Make an appointment with another doctor if you can get in before 7 wks. Keep other recommended "best endo" appointment. You will feel better for not waiting, and you will arm yourself with more info with a 2nd opinion. Be sure to call your PPO insurance directly to see if doc 2 is in network. Most do not require a referral. Be sure to ask the office staff.

3. TESTING FOR CUSHING'S. Can you tell me what testing your daughter has done for Cushing's? What came back abnormal or high? If no testing besides the MRI was done, ask your referring doc to order some for her while you wait to see the "best endo." Then that doctor can review the results at the first appointment, saving valuable time and giving you a feeling of forward momentum.
Request these tests to diagnose Cushing's
For a good overall assessment of Cushing’s, be sure you leave your doctor's office with:

1) copies of all of your lab results to date;

2) four lab orders for each of the following tests, to test as you see fit, according to your symptoms:

* 24 hour urinary free cortisol (UFCs): normal range is 0-50. diagnostic is over 50.

* midnight salivary cortisol (from your spit): normal range is 0-0.17. diagnostic is 5 and over.

* midnight cortisol serum(from blood draw): normal range is near 0 at this time. suggestive is over 5. diagnostic is 7.5 and over.

* cortisol serum tests (from blood draw). Lab samples must be taken at 8 am and/or 4 pm. If they are not taken at this time, the results do not count.

* random ACTH plasma (from blood draw). Many Cushing's patients see very high levels at 4 am, don't know why. Normal normal range is 5-27. diagnostic is over 48, over 100 really turns the docs on! These lab samples must be handled very carefully to get an accurate reading. I will post a link to the proper handling when I can find one.

In addition, there are many tests that you can ask a doctor to order for an overall hormone assessment. Since the pituitary is the master gland, controlling the release of all hormones in the body, a tumor can cause the malfunction of other hormones produced in other organs.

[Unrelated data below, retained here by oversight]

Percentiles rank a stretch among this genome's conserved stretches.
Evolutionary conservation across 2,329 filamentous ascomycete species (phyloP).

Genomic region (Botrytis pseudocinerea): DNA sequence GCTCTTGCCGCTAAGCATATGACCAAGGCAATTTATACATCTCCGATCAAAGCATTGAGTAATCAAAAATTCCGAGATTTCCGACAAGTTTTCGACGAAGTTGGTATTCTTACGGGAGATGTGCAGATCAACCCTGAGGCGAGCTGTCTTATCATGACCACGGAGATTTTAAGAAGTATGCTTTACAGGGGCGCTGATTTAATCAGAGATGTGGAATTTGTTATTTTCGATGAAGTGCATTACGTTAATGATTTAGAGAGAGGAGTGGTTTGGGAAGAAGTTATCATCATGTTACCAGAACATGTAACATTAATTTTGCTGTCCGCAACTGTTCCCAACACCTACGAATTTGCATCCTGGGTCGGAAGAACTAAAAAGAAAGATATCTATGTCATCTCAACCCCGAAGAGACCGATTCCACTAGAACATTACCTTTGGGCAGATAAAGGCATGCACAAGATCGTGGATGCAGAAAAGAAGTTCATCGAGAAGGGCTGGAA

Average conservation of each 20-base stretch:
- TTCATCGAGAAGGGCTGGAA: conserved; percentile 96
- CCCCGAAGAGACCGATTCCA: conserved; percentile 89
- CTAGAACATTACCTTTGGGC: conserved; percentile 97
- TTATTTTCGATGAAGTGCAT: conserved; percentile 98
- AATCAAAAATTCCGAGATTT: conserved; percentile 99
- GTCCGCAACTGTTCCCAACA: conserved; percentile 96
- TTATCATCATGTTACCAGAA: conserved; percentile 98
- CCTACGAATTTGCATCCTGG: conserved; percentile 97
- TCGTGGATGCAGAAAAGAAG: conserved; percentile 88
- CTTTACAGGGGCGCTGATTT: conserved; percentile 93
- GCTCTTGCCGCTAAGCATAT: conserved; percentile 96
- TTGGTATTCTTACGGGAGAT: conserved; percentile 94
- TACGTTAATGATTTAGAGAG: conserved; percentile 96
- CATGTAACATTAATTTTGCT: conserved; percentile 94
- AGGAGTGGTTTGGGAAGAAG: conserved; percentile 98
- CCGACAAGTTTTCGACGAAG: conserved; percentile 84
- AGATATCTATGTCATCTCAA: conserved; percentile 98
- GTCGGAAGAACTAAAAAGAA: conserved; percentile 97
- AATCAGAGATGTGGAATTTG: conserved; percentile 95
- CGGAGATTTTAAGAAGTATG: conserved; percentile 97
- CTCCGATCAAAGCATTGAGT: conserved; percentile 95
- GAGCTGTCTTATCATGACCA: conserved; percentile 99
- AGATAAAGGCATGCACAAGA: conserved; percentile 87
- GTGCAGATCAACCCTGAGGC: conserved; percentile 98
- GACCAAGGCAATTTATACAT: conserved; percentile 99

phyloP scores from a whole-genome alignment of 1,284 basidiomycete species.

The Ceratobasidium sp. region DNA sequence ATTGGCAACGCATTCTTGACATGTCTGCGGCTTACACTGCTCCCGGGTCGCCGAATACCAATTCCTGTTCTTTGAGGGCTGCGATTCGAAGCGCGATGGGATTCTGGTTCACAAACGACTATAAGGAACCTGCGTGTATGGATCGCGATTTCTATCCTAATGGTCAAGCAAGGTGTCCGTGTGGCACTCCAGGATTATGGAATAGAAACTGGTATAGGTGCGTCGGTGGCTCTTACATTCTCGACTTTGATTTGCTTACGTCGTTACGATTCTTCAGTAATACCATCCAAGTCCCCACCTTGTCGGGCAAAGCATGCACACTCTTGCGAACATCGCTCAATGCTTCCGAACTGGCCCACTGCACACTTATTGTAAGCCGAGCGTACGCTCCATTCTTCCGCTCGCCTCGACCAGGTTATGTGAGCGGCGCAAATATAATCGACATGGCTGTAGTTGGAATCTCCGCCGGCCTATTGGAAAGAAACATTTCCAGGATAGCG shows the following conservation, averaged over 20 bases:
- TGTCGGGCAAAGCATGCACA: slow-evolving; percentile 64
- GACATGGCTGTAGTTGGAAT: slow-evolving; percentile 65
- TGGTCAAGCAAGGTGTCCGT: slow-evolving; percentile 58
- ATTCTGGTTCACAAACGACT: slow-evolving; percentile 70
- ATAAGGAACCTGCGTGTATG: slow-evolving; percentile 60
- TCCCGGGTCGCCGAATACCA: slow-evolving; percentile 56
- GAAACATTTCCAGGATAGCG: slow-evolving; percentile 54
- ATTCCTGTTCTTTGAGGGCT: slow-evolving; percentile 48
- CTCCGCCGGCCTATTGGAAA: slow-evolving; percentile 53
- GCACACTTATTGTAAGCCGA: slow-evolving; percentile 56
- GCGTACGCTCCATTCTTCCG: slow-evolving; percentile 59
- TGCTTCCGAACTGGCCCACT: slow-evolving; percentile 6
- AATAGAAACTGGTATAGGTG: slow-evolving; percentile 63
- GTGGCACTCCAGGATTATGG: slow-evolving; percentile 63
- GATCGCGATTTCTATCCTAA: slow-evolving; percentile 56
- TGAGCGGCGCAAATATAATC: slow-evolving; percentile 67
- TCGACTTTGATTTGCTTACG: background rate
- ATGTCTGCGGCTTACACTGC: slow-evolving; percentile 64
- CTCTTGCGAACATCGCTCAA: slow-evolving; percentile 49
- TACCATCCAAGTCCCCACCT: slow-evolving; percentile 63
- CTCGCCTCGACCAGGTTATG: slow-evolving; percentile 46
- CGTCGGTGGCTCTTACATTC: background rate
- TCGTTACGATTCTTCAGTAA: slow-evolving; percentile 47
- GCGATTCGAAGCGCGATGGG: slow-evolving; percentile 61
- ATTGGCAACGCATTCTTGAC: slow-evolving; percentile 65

These tests usually include:

* thyroid panel (TSH, T4, T3)
* pituitary panel (LH, FSH, prolactin, IGF-1 as measured through the liver from growth hormone in the pituitary)
* hormone panel (estradiol, testerosterone, DHEA, etc)
* vitamin B12, vitamin D, ferritin — many Cushies have very low levels of these three. If ferritin is low, it explains hair loss.

Oregon Health and Science Center in Portland, OR shares these suggestions when working with your doctors.

Others may suggest that you ask for other tests. I didn’t feel comfortable asking for specialized tests before I got the basics ones first. I felt that if I had the first battery of tests done and something came back abnormal, then I would ask for others. This approach worked well for me.

4. GET SMARTER. Just like in chess and billiards, winners have several moves in mind before making their current move. Adopt the same concept. Use the wait time to research Cushing's and the next steps. For example, do they recommend an IPSS, which confirms the pituitary as the source of ACTH excess? The test is invasive but proves the tumor needs to come out and it is not just an incidentaloma (real word!). Many patients I know get this test. It is important info for the endo and neurosurgeon, but for you, your daughter, and your peace of mind. My IPSS results were 78 times the normal limit (3 times normal is diagnostic), and this test convinced my neurosurgeon to move quickly.

If I can help, please contact me again. I am trying to make more time for this blog and the people who find me--out in cyberspace. I take my role as advocate seriously.

Peace, joy, and hope to you and your family.
--moxie melissa